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The Motley Fools Rule Breakers Rule Makers : The Foolish Guide To Picking Stocks Paperback – January 14, 2000

3.7 out of 5 stars 89 customer reviews

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Editorial Reviews

Amazon.com Review

For the past eight years, the U.S. stock market has been on a bull run the likes of which few have ever seen, making and breaking records almost every quarter. And for the last four of those years, David and Tom Gardner's self-described market-crushing stock portfolios have made the market's own incredible performance pale by comparison. In their third book, The Motley Fool's Rule Breakers, Rule Makers, the brothers reveal the methodology behind their stock-picking success, which is impressive. The Rule Breaker Portfolio (formerly known as the Fool Portfolio on their Web site) has risen some 650 percent since its inception in 1994, thanks to stocks such as America Online, McAfee, and Wal-Mart, while the Rule Maker Portfolio (formerly known as the Cash King Portfolio) has risen 440 percent on the backs of investments in Microsoft, Cisco Systems, and Intel. Fans of the Motley Fool, who with luck have prospered from the Gardners' timely advice, will no doubt love Rule Breakers, Rule Makers. The book is written in their usual humorous and self-congratulatory style--not only educational, but often aimed at making the pros on Wall Street wince, as they should. However, if you're new to the Motley Fool or to stock picking in general, you may do well by first considering one of their earlier books, You Have More Than You Think and The Motley Fool Investment Guide.

From Publishers Weekly

The sassy creators of the popular personal finance Web site and authors of the bestselling The Motley Fool Investment Guide (1997) now offer advice on how to evaluate the investment potential of specific companies. Here, the Gardners proffer five key principles by which to judge innovative "Rule Breaking" companies. Among them: "top dog-and-first-mover in an important emerging industry" (e.g., Amazon.com and Whole Foods Market); "sustainable advantage due to business momentum, patent protection, visionary leadership, or inept competitors" (Wal-Mart, Amgen); and "smart management and good backing" (Intuit). Yet, while the Gardners tell readers not to pay attention to analysts' expectations and earnings statements, they proceed to break their own rules, explaining that, as companies get more profitable and grow into "Rule Makers," investors should look to more traditional measurements such as sales-to-debt ratios, growth, etc. The book is certainly more fun than most stock-picking manuals, and the insights into company management are amusing. In discussing the poor performance of Boston Chicken, the authors write, "Rather than being inept, Boston Market wound up playing chicken with companies whose managers were smarter and more experienced hands at this game." However, novice investors may find the advice more difficult to follow than previous Motley Fool books. Author tour.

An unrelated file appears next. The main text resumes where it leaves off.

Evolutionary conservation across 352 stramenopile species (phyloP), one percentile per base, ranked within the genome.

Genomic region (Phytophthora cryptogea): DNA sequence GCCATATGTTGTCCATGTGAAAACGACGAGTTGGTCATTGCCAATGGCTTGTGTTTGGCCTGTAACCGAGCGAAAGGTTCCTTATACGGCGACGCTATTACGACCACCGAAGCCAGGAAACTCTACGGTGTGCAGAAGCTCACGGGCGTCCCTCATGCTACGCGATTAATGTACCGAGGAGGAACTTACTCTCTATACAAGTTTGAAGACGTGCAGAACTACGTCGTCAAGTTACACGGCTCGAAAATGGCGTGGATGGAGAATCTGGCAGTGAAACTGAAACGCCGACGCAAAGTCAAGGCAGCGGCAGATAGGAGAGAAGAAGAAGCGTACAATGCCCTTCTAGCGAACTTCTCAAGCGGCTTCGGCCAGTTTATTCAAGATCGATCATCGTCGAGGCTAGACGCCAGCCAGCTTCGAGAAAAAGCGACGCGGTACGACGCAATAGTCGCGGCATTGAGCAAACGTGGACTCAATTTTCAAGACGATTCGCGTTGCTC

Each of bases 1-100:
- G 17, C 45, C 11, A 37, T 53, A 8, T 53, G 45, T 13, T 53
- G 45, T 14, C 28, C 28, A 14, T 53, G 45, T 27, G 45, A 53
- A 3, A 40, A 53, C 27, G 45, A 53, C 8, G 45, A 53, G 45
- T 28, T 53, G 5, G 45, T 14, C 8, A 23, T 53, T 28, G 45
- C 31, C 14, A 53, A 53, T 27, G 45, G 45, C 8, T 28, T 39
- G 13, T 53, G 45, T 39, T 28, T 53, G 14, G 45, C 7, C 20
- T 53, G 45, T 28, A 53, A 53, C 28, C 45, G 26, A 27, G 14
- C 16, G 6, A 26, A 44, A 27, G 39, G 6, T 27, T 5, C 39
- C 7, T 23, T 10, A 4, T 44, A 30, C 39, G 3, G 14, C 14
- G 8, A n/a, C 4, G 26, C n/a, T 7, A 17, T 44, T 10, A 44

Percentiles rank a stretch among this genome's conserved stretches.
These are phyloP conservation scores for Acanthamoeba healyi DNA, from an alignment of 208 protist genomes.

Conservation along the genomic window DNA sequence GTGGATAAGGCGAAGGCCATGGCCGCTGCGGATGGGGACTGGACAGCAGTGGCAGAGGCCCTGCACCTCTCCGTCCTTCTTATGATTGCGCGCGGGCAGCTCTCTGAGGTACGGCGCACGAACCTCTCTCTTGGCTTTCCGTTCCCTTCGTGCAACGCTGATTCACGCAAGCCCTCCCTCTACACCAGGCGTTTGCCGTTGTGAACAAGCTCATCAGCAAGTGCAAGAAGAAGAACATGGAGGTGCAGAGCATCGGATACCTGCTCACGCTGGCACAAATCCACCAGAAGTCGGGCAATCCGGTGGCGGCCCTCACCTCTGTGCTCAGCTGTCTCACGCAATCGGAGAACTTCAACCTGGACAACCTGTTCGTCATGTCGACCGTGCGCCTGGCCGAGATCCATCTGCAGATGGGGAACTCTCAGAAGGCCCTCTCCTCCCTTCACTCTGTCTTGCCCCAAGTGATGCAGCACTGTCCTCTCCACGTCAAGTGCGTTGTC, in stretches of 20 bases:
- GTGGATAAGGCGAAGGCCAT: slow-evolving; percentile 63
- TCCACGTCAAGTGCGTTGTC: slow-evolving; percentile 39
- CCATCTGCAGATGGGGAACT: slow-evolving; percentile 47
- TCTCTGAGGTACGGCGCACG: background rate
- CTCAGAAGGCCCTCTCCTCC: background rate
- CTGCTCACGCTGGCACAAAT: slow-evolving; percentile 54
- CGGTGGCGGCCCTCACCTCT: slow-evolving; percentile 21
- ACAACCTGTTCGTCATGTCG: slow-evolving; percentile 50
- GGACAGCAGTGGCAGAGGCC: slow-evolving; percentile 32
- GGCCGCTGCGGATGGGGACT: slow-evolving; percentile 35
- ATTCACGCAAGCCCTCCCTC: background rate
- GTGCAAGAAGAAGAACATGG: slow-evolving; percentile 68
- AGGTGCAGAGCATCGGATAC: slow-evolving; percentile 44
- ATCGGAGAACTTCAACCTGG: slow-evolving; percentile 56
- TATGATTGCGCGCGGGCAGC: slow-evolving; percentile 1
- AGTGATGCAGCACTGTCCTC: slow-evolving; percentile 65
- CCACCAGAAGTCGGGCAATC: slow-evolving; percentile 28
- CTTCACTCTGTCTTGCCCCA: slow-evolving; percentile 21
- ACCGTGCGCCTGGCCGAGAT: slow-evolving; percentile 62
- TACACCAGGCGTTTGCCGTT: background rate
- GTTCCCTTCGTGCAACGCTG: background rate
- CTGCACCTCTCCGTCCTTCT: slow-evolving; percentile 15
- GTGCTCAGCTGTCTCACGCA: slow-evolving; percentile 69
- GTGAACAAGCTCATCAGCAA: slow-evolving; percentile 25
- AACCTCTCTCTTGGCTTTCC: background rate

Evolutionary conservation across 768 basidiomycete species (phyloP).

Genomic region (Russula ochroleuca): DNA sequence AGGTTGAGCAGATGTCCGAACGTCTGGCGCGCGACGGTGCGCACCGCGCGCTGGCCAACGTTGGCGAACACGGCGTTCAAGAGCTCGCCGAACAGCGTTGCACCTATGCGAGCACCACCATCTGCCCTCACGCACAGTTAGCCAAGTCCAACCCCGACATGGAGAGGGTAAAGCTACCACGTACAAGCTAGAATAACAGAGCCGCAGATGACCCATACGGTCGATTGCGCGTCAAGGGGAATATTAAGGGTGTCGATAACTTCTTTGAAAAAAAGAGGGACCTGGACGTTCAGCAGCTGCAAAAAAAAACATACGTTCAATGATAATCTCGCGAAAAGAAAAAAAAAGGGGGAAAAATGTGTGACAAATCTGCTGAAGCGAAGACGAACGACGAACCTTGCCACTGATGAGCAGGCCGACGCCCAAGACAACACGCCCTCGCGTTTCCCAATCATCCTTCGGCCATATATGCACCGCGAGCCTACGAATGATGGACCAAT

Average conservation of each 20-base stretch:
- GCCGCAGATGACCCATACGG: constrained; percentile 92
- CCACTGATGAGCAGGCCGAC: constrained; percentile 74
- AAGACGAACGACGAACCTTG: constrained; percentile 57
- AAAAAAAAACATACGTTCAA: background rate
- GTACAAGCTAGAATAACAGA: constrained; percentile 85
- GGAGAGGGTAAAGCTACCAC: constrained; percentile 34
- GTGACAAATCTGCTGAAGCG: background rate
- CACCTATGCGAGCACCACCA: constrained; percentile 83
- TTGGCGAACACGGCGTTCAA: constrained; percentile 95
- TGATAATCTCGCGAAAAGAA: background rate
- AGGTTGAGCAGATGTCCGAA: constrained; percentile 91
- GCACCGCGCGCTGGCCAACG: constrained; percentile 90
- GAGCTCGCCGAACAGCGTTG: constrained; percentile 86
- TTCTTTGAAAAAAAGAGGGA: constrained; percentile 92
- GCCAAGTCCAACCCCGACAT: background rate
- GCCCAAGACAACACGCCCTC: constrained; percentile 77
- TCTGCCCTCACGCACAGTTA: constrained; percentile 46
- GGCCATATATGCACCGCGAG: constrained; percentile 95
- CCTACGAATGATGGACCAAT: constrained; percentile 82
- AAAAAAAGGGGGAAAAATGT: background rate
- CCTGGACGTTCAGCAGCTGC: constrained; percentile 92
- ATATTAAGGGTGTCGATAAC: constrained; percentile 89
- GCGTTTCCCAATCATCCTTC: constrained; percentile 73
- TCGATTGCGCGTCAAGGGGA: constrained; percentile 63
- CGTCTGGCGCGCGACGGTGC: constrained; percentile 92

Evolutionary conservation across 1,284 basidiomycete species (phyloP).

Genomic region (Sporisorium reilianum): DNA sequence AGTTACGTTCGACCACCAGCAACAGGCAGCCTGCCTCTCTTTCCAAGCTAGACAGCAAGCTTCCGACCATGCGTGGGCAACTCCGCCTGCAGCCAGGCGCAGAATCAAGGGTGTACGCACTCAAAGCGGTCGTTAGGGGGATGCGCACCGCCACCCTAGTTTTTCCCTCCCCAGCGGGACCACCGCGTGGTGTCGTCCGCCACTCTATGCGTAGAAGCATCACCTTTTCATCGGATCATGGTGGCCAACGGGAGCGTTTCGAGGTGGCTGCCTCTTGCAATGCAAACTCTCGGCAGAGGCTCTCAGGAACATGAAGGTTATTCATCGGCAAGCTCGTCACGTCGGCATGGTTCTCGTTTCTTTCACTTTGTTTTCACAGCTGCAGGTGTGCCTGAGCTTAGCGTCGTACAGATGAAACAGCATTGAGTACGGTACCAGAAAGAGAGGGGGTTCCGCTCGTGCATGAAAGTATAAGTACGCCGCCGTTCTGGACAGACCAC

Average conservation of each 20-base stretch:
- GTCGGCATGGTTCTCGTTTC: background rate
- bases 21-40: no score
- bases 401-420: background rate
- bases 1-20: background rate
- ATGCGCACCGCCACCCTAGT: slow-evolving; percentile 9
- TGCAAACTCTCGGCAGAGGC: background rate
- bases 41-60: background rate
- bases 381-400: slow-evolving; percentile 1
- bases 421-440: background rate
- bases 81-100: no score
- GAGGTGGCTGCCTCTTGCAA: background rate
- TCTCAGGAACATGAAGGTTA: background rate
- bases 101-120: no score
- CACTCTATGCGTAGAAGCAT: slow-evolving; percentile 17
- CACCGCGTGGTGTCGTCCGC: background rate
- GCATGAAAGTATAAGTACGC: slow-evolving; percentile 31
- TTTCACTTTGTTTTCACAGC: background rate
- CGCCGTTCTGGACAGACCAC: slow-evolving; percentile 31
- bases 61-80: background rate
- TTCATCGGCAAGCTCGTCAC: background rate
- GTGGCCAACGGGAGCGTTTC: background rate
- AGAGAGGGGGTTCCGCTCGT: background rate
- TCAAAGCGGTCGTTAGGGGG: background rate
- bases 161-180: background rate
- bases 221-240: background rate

Copyright 1999 Reed Business Information, Inc. --This text refers to an out of print or unavailable edition of this title.

Product Details

  • Series: Motley Fool (Book 10)
  • Paperback: 336 pages
  • Publisher: Touchstone; Reprint edition (January 14, 2000)
  • Language: English
  • ISBN-10: 0684857170
  • ISBN-13: 978-0684857176
  • Product Dimensions: 5.5 x 1 x 8.4 inches
  • Shipping Weight: 1.1 pounds (View shipping rates and policies)
  • Average Customer Review: 3.7 out of 5 stars  See all reviews (89 customer reviews)
  • Amazon Best Sellers Rank: #1,092,538 in Books (See Top 100 in Books)

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Customer Reviews

Top Customer Reviews

Format: Paperback
I was checking the ... site to see if this book was still being offered, and shocked when I found it still is. I have been a Gardner fool (note lack of capital) since 1997 and purchased and read this book when it came out as well as their other books before this one. The reason I am reviewing this book now is the brothers G have changed their investing philosophy and techniques making this book a dinosaur. Many of the stocks that made up the Rule Maker Portfolio have been and are being sold off because they no longer fit the new definition of a Rule Maker. While the Rule Breaker Portfolio has not been changed as much, it is still being carried by two stocks that the Gardners have held for a long time (... being one). The rest of the portfolio continues to meet or under perform the Market. The definitions for the Rule Breakers has always been more subjective, good luck if you try to find this type of stock on your own with the help of this book. It is very interesting that this strategy is thinly followed on their discussion boards. Regarding the Rule Makers, this book no longer reflects that failed strategy.